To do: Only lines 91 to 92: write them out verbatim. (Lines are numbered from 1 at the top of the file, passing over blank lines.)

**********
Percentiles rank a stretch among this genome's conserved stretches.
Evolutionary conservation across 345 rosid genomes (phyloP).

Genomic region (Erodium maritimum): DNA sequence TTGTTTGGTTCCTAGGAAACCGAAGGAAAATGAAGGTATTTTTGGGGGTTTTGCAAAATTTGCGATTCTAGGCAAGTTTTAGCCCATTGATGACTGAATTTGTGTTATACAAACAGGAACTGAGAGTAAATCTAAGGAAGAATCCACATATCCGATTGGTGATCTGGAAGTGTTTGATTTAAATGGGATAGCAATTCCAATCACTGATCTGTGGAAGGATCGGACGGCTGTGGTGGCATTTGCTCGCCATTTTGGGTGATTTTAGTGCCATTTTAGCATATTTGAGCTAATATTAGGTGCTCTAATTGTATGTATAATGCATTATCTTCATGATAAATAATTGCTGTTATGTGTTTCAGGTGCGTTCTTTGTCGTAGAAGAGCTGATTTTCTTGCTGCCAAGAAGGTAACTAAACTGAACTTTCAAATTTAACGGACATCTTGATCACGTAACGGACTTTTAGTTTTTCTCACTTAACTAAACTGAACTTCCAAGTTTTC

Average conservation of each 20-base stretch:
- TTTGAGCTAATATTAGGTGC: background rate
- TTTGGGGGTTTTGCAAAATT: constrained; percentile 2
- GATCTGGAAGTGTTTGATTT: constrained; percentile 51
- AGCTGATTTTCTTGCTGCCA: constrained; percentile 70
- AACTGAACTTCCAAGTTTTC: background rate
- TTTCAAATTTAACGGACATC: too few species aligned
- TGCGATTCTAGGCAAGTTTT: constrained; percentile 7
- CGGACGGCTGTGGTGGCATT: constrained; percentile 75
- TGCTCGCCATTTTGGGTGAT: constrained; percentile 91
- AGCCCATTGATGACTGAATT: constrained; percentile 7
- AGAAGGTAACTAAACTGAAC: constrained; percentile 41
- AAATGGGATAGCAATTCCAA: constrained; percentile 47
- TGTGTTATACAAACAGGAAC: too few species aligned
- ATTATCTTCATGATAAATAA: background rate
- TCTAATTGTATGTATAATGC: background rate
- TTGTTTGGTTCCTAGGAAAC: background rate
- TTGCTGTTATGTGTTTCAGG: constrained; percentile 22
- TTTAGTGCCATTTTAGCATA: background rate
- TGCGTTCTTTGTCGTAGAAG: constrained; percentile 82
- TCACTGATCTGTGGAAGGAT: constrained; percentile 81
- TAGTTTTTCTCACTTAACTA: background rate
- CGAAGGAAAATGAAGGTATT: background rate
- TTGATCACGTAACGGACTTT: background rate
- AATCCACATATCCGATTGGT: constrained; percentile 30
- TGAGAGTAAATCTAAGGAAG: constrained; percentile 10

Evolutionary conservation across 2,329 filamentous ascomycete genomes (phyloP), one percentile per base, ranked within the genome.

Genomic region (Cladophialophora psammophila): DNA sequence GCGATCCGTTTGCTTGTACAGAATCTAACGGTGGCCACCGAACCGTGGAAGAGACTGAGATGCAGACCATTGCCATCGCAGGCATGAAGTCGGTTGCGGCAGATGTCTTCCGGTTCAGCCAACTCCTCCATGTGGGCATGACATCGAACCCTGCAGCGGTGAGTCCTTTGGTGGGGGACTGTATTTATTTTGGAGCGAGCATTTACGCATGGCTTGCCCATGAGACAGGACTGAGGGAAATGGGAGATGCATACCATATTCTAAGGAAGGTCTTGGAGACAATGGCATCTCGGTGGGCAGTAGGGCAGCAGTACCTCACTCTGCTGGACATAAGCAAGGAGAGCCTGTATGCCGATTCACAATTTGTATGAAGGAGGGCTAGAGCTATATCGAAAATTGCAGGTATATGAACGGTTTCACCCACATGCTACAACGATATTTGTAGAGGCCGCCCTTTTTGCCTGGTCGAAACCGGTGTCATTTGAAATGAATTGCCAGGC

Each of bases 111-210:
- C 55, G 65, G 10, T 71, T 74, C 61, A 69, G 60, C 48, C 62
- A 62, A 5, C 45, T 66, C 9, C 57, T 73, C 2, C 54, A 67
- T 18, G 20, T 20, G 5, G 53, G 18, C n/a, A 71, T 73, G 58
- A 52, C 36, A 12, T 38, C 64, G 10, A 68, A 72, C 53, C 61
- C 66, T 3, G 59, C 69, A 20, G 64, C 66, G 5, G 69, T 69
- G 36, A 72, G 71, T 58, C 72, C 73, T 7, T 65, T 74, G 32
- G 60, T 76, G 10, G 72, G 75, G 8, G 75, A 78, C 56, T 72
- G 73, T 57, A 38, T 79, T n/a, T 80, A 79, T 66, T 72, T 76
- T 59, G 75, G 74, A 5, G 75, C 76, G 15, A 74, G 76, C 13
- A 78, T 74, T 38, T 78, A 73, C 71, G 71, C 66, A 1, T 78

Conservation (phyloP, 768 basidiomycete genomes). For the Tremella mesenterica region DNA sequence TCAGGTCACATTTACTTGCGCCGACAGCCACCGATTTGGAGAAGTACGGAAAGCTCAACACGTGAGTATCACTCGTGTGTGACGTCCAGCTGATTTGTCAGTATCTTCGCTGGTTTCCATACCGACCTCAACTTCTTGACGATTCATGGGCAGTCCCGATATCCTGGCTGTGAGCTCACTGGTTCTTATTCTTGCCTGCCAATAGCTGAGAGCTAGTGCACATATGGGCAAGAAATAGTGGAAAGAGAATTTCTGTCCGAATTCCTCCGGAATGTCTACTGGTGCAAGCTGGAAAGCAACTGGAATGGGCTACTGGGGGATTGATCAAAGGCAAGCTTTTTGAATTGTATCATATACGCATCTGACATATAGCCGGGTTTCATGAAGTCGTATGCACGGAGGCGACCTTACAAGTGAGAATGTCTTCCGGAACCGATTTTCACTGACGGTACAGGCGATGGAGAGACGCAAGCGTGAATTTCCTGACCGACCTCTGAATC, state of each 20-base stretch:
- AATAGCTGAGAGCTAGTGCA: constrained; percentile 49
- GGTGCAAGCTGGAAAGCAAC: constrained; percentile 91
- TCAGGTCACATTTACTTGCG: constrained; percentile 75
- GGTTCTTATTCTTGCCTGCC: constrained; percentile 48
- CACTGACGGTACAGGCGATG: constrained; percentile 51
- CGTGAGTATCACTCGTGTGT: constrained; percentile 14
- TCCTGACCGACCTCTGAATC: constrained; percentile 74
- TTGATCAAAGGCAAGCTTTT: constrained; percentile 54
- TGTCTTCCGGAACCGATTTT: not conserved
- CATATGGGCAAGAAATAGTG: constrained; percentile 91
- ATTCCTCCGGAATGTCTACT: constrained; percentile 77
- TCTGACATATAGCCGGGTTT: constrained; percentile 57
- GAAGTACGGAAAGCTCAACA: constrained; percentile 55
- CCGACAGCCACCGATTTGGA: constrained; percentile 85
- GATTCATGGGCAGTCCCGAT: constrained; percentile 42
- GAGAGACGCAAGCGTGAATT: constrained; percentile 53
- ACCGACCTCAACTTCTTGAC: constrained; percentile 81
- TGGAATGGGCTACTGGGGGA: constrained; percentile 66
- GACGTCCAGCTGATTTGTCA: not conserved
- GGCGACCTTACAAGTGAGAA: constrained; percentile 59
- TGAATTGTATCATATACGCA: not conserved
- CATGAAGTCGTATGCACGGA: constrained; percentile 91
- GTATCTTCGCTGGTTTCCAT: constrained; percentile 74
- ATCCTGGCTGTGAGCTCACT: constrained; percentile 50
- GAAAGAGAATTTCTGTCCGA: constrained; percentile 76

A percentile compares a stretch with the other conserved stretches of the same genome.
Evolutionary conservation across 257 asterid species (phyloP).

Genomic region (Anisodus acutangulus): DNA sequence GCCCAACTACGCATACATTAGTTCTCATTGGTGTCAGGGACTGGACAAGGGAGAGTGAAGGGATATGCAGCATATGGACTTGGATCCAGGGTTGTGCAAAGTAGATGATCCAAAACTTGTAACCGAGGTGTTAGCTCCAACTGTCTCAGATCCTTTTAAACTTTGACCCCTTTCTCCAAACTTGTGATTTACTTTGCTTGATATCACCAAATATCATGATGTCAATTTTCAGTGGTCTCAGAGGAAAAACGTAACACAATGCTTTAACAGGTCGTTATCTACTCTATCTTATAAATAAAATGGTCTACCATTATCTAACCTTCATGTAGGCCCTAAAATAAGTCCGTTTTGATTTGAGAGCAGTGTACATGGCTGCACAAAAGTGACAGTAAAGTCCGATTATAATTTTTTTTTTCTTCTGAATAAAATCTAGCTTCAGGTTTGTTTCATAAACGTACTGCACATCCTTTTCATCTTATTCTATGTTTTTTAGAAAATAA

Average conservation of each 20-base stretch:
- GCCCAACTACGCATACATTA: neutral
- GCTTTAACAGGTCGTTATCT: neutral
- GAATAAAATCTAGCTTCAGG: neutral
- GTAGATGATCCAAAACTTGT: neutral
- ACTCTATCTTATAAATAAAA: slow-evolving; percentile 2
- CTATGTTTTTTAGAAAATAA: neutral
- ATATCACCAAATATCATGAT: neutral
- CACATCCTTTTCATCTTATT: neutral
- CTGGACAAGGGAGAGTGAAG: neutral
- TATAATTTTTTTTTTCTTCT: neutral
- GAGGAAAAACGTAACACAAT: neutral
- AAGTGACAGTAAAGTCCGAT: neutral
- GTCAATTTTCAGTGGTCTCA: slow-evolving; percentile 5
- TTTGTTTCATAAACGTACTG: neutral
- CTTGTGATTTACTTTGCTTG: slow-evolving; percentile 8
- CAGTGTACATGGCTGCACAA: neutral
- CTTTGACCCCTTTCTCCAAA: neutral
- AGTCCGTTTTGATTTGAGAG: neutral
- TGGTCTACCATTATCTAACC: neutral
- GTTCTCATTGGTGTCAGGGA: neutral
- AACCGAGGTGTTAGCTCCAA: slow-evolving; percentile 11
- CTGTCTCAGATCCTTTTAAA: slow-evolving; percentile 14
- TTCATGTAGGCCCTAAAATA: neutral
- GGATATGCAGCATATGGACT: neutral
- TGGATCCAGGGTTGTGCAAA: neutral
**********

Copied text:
- TGGTCTACCATTATCTAACC: neutral
- GTTCTCATTGGTGTCAGGGA: neutral